Sunday, August 28, 2011


The New Pattern of the Month subscription available now! See it at It's a new standard gauge set of patterns for Serial Stuff.
The subscription means that you pay $15 in advance and then each month for the next 3 months (September, October and November) you will get the new pattern with the techniques article emailed to you. The subscription can be purchased from now until September 30, 2011. It’s easy to get it from our website, using Paypal OR visa or mastercard through Paypal.
If that doesn’t work for you, you can send a check/cheque or money order, along with the order form (found at the bottom of the bookstore/back issues page - click on the appropriate icon and print out the order form).
The pattern for September is ‘Lacey Blue’ which is the standard gauge version of ‘Two Step’ that I’ve talked about previously - it is the same stitch pattern as in ‘Two Step’ but using the lace carriage to do the work instead of manually transferring the stitches. The accompanying article has lots of techniques for the lace carriage, for both Brother and Silver Reed, including shortrowing and how to deal with patterning at the edges. I made mine using Bonita from Knitcraft - it’s a 100% mercerised cotton - if you can’t find it from your local dealer or online, contact me at
For October, the pattern is ‘TuckRib Cardi’, a double bed long cardigan which is a version of my Suva Dress that I wore in Portland at Pacifically Passap Plus, with a bonus pattern for little girls , sized 4 to 10 yrs - see Rhiana’s in the post from July 5 -‘you’ll love this’. I included this because if you’ve never knit a tuck rib, it’s a nice way to ease into it before tackling the adult version and there are great, new ‘putting together on the machine’ tricks that you can try out on the small version, then decide which method to use on the good one.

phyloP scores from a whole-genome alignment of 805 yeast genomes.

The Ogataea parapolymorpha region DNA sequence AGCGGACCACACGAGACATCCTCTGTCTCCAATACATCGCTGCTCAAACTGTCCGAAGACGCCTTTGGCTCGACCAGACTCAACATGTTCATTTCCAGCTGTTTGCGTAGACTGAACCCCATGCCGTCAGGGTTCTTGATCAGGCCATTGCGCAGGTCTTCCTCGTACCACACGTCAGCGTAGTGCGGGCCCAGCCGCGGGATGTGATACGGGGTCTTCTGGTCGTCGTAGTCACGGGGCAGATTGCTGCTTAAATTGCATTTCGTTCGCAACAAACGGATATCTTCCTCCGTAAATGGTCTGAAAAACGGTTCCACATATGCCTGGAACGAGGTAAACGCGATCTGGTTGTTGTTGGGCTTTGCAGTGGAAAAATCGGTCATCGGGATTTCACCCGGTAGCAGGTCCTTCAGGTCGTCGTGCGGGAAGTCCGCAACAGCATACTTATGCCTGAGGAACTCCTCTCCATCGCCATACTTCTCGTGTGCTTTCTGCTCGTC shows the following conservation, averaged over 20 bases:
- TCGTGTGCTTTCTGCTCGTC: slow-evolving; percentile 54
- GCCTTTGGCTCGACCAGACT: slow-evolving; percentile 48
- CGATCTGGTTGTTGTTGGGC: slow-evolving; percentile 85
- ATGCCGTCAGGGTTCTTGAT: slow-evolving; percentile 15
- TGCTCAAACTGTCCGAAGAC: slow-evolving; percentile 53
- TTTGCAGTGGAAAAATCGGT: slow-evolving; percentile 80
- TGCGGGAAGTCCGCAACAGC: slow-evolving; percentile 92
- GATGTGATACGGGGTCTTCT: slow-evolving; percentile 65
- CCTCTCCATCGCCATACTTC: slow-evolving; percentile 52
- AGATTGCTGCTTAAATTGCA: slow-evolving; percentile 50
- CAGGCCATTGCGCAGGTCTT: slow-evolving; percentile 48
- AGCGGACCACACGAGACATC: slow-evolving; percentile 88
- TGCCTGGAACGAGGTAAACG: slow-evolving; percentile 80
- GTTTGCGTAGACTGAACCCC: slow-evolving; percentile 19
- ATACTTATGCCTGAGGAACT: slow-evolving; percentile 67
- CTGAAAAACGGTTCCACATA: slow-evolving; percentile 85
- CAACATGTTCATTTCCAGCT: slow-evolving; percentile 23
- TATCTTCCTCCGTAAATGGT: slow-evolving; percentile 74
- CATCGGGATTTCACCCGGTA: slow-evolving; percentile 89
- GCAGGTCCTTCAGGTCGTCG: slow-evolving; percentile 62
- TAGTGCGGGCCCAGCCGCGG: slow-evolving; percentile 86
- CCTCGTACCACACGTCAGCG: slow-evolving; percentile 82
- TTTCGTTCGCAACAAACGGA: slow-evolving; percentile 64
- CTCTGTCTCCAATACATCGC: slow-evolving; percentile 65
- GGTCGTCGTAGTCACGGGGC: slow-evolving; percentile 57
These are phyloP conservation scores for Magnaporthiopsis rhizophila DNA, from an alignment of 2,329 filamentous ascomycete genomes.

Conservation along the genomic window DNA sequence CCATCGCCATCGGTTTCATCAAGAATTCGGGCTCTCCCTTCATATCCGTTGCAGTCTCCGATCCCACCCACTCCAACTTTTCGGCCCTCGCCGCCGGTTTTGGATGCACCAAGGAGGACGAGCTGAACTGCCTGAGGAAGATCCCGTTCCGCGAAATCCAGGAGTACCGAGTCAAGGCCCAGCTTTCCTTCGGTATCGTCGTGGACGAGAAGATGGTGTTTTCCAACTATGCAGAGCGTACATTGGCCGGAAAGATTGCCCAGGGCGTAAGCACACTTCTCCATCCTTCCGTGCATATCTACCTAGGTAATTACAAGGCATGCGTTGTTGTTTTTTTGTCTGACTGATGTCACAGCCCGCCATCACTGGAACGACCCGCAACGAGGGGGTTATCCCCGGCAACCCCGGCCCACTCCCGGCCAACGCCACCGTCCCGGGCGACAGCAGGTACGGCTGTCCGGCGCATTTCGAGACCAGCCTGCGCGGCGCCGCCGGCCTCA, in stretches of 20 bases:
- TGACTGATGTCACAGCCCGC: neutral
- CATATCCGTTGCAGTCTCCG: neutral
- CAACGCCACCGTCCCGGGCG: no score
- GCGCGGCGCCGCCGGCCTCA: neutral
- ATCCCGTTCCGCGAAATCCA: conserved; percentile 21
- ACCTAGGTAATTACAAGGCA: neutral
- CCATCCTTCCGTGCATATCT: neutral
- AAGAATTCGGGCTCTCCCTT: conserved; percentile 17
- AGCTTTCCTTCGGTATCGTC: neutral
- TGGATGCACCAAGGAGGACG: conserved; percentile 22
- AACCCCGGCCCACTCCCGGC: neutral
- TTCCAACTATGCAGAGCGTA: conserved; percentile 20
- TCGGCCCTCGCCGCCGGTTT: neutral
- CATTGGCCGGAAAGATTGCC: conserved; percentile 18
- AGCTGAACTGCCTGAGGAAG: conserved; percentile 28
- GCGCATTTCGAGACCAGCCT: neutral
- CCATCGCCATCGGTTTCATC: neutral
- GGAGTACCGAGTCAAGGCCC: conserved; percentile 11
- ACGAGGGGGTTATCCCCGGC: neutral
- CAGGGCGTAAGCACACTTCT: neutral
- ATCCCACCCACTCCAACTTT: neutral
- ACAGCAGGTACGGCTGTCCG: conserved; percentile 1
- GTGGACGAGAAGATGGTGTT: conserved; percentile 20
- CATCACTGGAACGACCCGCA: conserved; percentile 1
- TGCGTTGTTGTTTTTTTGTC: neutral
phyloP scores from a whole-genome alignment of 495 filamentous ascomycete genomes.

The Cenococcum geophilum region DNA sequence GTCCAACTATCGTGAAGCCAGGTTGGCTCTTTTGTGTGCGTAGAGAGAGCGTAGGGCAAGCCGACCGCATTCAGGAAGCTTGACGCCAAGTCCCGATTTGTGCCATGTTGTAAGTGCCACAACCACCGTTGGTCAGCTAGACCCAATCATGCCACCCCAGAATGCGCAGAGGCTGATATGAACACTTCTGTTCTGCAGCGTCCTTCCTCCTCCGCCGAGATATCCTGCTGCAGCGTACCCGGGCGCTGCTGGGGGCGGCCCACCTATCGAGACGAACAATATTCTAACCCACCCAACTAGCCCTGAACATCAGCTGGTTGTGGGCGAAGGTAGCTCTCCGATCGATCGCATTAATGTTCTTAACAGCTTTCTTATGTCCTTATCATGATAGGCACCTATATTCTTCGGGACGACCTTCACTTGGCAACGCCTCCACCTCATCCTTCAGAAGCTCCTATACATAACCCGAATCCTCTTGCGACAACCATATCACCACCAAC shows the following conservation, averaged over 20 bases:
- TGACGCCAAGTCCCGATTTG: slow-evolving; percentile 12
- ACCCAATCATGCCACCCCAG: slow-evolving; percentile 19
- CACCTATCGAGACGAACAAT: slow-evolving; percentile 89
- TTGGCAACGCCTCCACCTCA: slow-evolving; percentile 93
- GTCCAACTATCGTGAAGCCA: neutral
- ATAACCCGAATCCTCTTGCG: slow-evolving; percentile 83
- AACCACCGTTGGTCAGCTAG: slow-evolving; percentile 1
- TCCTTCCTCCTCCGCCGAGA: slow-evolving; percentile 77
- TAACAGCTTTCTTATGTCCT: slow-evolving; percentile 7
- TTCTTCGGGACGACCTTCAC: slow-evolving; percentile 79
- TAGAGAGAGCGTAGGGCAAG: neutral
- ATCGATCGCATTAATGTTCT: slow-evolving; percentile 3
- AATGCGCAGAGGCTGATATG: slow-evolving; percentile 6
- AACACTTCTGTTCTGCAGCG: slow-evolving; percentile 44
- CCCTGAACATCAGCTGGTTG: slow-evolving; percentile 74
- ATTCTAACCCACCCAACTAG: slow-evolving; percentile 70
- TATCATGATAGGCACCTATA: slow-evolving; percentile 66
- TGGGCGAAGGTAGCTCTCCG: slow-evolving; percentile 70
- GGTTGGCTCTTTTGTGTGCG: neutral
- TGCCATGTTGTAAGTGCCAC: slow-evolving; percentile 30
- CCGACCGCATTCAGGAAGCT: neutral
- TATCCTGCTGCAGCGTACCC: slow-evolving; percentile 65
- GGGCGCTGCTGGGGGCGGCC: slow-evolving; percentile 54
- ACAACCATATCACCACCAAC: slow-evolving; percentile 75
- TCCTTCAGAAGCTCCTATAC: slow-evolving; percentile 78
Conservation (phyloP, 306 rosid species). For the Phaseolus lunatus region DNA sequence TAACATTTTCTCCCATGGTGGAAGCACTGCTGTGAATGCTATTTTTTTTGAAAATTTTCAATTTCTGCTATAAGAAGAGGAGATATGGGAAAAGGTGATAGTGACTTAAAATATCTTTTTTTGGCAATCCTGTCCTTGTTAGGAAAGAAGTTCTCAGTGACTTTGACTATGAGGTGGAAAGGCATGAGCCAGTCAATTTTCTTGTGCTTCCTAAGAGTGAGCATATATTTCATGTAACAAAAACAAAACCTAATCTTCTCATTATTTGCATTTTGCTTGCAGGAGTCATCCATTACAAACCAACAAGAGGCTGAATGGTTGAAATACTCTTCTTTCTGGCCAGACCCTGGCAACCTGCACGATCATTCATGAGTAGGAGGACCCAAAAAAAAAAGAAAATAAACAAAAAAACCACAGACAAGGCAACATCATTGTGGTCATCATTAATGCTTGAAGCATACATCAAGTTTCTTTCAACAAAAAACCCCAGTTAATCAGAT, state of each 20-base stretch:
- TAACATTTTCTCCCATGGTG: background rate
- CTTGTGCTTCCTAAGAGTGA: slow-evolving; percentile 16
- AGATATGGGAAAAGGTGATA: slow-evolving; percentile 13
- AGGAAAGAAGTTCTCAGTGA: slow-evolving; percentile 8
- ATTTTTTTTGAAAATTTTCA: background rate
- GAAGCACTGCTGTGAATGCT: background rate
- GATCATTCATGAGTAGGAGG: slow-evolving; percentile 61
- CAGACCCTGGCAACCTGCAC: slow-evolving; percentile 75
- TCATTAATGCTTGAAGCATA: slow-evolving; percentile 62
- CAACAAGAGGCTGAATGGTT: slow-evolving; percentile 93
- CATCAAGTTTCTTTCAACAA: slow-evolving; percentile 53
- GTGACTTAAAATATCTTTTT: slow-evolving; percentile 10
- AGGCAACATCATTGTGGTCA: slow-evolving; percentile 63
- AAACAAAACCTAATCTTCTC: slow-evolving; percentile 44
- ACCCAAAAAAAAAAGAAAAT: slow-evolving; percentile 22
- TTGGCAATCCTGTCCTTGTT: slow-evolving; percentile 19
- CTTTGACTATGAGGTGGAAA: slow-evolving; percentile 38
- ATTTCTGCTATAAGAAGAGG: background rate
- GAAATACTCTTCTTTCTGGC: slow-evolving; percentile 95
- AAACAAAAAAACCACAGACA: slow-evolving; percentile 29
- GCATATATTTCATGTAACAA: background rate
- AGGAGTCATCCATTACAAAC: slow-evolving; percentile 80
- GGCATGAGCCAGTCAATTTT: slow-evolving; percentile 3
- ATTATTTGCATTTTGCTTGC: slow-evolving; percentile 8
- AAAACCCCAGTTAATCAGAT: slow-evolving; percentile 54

November’s pattern is a raglan, another cardigan/ of course!!
Oh and we have other new stuff on the website - a new freebie - my circular sock pattern is set up as a pdf for you to download - we’ve updated a few other things - take a look around and come back often!

Friday, August 26, 2011

window shopping...

Went out for a quick look on Granville Street and saw what looked liked a fairisle machine knit sweater from the early ‘80's - back then, someone had given Princess Diana a red sweater with white sheep marching back and forth and there was one black sheep. It became all the rage and duplicate sweaters showed up all over England, both hand-knit and machine-knit. I did see some of these machine-knit in fairisle with huge, long floats all over the inside. I knew an English lady, Muriel, who used to custom knit for a ‘bloke’. She lived on a farm in England and, to earn some extra money, she did sewing, alterations and machine knitting for the man who owned the local sewing shop. He would provide her with the yarn, the punchcards and the pattern written out in whatever sizes he wanted and she’d knit up the blanks or pieces and deliver them on her next trip to town. He had someone else to do ‘the making up’ or finishing work of seaming and cut’n’sew neckline. Although she made many of these sheep pieces, she never learned to properly make a complete sweater and was afraid of necklines! He only taught her what she needed to know to do his jobs.
Anyway, back to the sweater here, it had rows of white foxes (I think) going back and forth and then, at the bustline, there was a full row of black sheep going was enough to catch my attention and make me go in to investigate. Don't get me wrong - it was pretty yuccky! It was a fine to standard gauge weight made with a harsh scratchy wool and had a cut'n sew neck with a button placket on one shoulder (making me think they didn't know how to do necklines either!) but, I was surprised to see that on  the inside, it was made like I did with Marnie’s ‘DogON’ cardigan from KNITWORDS No 44.